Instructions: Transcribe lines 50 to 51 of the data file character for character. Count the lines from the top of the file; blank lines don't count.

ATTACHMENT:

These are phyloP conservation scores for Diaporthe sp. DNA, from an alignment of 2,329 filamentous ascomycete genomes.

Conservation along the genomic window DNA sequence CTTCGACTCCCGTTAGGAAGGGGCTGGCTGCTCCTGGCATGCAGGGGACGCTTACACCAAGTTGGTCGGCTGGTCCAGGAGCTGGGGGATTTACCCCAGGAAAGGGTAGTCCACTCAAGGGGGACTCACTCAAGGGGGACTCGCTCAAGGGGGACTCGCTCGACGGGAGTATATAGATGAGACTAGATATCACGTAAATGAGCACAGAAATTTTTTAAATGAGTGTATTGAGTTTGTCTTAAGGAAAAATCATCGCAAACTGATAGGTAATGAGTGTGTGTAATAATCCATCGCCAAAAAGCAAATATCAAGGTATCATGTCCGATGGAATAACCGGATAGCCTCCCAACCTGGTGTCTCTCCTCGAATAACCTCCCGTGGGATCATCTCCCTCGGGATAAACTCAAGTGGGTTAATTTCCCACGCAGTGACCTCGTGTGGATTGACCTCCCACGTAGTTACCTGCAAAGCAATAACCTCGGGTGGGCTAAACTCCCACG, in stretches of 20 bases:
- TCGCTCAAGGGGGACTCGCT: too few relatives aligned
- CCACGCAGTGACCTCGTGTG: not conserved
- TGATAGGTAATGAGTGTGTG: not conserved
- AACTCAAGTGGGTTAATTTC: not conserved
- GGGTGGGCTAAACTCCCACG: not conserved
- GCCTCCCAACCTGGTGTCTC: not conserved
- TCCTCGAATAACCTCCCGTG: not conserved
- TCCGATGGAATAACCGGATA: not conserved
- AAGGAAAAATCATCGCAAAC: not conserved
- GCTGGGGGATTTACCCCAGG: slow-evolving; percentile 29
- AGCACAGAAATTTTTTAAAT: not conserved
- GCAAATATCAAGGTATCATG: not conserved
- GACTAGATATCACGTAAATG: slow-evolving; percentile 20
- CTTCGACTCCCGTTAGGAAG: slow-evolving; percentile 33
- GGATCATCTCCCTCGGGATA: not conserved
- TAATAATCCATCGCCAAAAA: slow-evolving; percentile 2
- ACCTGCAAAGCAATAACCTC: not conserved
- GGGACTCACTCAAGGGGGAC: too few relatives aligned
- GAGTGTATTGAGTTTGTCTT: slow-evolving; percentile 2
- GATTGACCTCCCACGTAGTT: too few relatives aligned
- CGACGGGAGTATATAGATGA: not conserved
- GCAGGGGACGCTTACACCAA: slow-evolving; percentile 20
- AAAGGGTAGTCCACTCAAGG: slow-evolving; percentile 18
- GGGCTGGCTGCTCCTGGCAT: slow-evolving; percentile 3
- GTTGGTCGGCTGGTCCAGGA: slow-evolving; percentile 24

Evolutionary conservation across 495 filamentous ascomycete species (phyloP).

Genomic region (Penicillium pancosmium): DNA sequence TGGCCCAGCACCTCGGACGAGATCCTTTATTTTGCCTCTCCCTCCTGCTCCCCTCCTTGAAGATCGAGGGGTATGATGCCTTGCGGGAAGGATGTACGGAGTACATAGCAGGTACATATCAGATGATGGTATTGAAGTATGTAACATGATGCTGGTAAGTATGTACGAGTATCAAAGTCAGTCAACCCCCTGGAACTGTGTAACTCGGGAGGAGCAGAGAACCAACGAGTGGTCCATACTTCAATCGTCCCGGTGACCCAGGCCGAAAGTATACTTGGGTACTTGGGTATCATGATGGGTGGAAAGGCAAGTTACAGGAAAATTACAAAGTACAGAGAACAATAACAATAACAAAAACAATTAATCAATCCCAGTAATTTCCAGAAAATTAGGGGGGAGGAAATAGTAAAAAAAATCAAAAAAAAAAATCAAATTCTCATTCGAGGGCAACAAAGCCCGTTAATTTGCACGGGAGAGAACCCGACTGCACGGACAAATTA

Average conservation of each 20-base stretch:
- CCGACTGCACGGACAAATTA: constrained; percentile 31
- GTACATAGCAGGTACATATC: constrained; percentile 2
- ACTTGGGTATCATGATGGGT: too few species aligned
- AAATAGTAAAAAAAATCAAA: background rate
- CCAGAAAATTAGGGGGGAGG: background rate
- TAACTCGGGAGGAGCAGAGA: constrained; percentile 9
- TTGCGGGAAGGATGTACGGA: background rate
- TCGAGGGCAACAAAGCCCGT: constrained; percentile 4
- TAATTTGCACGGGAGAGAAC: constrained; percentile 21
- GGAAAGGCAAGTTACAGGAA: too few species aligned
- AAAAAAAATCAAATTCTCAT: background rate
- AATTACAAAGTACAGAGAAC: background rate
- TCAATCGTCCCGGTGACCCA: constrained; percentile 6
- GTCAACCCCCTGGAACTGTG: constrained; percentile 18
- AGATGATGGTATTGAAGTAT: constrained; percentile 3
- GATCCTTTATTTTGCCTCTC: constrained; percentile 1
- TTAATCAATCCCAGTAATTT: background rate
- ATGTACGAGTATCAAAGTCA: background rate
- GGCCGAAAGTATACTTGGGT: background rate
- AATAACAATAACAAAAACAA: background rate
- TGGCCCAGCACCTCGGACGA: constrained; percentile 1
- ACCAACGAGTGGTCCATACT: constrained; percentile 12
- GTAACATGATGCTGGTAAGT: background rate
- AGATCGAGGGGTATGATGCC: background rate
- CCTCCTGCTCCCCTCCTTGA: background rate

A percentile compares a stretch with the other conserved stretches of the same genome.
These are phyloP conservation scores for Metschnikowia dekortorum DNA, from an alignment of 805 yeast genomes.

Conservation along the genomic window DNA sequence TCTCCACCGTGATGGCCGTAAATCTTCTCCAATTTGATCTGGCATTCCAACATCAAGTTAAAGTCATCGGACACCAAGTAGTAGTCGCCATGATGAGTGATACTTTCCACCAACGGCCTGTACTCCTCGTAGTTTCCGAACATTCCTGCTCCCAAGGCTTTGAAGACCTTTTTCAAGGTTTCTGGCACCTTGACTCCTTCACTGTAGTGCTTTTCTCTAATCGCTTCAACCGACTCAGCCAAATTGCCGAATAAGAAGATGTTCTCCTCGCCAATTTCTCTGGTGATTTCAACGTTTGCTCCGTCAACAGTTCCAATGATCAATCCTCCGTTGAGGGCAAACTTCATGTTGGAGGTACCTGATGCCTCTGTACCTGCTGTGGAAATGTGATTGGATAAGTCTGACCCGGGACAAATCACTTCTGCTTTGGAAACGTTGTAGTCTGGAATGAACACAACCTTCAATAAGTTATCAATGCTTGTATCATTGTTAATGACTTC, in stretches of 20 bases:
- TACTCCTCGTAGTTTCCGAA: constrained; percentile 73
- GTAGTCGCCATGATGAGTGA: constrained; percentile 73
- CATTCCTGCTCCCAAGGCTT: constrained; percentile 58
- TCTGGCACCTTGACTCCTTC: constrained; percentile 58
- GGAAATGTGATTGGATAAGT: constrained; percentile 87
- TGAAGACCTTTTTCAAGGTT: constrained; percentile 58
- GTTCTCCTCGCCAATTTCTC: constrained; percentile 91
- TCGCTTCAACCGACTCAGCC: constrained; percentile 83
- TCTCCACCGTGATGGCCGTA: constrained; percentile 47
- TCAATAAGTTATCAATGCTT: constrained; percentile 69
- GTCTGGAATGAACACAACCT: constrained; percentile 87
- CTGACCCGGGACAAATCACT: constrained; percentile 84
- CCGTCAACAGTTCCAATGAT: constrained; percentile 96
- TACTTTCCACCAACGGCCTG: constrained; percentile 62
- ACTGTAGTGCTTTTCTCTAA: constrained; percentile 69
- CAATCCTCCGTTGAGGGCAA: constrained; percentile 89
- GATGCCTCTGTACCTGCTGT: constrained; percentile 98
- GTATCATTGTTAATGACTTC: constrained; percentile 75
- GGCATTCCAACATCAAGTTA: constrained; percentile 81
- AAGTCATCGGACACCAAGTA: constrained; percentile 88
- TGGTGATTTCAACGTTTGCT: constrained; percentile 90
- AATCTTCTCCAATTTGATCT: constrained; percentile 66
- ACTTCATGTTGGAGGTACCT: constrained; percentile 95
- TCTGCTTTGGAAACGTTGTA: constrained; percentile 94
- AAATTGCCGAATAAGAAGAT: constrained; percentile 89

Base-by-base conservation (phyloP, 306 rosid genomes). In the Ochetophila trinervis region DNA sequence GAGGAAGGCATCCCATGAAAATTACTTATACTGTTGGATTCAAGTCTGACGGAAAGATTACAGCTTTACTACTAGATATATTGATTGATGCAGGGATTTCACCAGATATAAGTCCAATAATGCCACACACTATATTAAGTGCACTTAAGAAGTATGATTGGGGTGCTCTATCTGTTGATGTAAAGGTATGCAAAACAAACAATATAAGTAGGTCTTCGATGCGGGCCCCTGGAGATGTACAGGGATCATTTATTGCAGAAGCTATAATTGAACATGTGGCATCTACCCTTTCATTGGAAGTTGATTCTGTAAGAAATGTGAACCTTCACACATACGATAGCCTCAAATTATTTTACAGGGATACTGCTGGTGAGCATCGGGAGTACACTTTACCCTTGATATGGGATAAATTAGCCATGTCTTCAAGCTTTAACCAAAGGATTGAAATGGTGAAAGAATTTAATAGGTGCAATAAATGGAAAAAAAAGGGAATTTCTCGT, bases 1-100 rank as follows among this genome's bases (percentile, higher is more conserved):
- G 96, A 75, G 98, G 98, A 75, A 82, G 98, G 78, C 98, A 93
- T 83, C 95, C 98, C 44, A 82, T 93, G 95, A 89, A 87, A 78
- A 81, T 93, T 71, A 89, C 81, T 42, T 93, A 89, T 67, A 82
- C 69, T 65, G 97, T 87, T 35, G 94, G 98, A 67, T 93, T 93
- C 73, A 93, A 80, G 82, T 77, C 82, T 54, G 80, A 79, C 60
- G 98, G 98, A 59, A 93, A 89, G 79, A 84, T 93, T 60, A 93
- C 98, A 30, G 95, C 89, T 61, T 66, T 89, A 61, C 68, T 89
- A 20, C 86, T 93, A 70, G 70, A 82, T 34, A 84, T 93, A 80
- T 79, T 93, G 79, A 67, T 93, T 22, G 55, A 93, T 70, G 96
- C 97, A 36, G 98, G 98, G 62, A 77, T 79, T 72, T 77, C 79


- AATAACAATAACAAAAACAA: background rate
- TGGCCCAGCACCTCGGACGA: constrained; percentile 1